International ratings agency Moody's has cut the credit rating of mobile phone maker Nokia, describing an investment in the Finnish firm as speculative. The move comes in anticipation of 'disappointing' sales.
Moody's Investors Service downgraded the creditworthiness of Nokia from "Baa2" to "Baa3," meaning that the Finnish mobile phone maker has fallen to the bottom of the agency's "speculative, non-investment" category.
The Paris-based ratings agency said it believed that the structural challenges facing Nokia's mobile phone segment might not be easy to address in the face of gains in market share by low-end phone manufacturers or new phone promotions by Chinese carriers.
Nokia is struggling in the fiercely contested smartphone segment, with the firm's chief executive, Stephen Elop, describing sales in the first quarter of 2012 as "disappointing" ahead of officially publishing company figures on April 19.
"This precipitous decline is of particular concern considering that Nokia's mobile phones segment was still the core income generator in 2011," Moody's said in a statement.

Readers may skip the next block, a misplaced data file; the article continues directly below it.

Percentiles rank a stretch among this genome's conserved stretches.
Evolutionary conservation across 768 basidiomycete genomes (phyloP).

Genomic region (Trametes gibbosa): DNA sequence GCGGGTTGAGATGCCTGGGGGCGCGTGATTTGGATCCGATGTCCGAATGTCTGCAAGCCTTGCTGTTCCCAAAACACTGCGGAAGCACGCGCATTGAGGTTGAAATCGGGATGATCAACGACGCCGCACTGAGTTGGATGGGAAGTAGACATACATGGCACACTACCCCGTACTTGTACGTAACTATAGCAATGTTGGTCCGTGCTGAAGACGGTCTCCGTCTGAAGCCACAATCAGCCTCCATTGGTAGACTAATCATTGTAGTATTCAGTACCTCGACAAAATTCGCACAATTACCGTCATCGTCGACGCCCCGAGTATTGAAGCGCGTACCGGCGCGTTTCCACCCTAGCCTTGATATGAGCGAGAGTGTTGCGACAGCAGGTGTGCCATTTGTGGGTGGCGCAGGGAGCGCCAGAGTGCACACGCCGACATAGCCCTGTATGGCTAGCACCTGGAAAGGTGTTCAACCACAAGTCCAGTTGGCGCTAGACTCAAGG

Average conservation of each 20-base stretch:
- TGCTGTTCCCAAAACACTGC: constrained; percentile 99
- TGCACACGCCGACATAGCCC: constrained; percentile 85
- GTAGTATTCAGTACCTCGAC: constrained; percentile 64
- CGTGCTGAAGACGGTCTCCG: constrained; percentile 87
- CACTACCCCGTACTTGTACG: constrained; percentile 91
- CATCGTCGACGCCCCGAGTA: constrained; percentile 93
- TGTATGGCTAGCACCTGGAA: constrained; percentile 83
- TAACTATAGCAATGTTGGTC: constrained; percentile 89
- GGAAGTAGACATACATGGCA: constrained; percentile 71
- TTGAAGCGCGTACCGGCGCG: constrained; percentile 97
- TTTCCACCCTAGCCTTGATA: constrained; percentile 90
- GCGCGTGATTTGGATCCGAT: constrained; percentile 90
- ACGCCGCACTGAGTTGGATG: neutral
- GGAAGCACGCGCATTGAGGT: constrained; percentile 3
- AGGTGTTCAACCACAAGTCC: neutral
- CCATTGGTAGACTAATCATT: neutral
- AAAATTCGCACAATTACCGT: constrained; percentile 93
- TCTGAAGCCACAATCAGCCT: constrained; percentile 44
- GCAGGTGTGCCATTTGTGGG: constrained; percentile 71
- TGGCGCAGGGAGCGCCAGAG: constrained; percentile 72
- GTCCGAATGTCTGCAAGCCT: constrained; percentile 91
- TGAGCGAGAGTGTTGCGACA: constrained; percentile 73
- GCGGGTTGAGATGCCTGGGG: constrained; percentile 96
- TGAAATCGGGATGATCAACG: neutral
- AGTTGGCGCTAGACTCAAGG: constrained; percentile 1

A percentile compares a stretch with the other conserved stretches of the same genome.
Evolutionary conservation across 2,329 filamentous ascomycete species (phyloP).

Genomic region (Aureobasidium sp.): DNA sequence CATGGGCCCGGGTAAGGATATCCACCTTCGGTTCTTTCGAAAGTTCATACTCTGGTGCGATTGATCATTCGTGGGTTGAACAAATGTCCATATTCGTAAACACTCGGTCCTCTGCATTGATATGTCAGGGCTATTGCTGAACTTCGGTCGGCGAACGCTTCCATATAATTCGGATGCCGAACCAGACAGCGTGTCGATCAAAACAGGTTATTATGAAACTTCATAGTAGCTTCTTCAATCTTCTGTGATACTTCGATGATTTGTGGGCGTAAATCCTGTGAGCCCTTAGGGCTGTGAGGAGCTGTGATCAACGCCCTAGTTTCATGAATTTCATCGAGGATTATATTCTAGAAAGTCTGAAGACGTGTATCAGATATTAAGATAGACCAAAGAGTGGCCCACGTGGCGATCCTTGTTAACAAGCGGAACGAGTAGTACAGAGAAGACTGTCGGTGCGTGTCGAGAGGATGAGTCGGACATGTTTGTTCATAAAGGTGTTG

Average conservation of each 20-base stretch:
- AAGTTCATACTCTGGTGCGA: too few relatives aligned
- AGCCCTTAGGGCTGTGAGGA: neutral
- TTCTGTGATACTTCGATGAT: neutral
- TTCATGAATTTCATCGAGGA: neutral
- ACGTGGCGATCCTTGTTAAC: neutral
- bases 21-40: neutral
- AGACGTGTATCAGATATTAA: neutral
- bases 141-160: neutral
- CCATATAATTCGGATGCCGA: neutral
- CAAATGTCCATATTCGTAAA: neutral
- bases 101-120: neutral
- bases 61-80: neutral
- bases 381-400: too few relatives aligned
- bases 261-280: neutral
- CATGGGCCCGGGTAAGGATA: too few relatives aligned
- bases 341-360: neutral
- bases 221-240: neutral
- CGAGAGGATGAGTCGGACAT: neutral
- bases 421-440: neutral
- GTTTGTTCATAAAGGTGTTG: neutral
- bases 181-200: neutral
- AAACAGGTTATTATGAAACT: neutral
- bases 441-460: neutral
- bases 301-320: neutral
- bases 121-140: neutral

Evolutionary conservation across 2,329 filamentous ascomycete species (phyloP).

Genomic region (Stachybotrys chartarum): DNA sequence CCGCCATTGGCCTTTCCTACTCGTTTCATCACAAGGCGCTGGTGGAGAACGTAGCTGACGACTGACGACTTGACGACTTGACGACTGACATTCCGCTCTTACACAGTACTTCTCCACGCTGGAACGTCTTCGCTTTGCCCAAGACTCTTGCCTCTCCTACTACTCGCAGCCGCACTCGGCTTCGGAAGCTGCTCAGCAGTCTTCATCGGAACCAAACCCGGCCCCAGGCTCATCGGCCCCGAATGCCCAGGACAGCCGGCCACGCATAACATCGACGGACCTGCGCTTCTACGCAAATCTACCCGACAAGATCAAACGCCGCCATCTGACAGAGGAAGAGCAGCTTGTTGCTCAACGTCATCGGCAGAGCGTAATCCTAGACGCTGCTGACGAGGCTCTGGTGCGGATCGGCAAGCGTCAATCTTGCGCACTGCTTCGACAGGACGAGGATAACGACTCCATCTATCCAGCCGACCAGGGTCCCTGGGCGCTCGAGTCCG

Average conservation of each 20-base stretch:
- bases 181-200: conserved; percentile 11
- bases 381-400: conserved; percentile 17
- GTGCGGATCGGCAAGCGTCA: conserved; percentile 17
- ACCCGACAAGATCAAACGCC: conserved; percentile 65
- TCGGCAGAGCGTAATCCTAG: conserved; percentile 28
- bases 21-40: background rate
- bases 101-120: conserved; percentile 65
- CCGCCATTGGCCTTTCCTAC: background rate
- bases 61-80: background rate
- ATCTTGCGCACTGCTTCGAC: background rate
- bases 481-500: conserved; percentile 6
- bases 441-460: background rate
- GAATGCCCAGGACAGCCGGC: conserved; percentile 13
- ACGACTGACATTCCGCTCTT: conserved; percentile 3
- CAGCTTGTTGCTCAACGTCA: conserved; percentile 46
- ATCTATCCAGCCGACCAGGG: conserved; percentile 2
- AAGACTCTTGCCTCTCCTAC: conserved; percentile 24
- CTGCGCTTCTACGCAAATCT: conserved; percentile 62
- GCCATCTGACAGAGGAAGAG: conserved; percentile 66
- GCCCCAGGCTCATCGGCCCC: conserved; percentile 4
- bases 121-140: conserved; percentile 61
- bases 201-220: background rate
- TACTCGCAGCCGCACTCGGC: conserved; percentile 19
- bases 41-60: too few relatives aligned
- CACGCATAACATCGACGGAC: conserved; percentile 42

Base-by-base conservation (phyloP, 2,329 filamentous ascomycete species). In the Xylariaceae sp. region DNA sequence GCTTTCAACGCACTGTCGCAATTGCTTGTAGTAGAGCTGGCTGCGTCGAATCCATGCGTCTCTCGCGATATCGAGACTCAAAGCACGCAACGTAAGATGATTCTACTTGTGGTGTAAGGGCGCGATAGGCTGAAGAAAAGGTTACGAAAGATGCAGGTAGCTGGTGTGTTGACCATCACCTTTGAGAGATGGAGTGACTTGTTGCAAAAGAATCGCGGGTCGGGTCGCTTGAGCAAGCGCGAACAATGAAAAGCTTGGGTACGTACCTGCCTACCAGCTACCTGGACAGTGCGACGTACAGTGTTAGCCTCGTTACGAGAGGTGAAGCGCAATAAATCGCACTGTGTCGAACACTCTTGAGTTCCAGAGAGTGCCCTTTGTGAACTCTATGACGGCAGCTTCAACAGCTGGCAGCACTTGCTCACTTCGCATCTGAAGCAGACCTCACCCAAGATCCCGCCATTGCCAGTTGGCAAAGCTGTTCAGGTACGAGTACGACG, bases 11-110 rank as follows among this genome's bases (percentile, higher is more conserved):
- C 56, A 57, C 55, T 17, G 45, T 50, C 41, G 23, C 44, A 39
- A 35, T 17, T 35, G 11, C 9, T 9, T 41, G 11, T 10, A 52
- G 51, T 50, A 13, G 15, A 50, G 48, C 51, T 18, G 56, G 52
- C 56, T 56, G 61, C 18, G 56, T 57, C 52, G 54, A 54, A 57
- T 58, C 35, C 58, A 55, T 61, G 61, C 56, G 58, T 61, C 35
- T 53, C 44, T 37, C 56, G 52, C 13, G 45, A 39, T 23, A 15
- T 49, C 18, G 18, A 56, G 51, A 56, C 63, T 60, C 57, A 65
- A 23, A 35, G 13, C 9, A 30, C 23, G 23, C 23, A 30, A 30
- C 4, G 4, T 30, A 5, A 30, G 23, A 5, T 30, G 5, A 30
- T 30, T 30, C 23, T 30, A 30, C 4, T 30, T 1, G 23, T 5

Last year, sales of mobile phones contributed 1.5 billion euros ($1.9 billion) to Nokia group's operating profit of 1.8 billion euros.
Crucial Lumia launch
Nokia is still considered to be the world's largest mobile phone manufacturer but is rapidly losing market share to smartphone rivals Apple and Samsung as well as to Asian competitors in the low-end mobile phone segment.
Under a major restructuring program, it has phased out its Symbian line of smartphones in favor of a partnership with Microsoft which has produced a first line of Lumia smartphones.
"Nokia's Baa3 rating reflects Moody's expectation that Lumia devices will be accepted in the market in 2012 … and that it will become the third smartphone system next to Google's Android and Apple's iOS," the ratings agency said.
At the same time, Moody's warned that "margin pressure" in the mobile phones segment would continue, making Nokia "more reliant on the smart devices, thereby reducing the group's revenue diversification."
As a result, the ratings agency maintained its negative outlook on senior debt owed by Nokia.
uhe/ai (AFP, dapd, AP)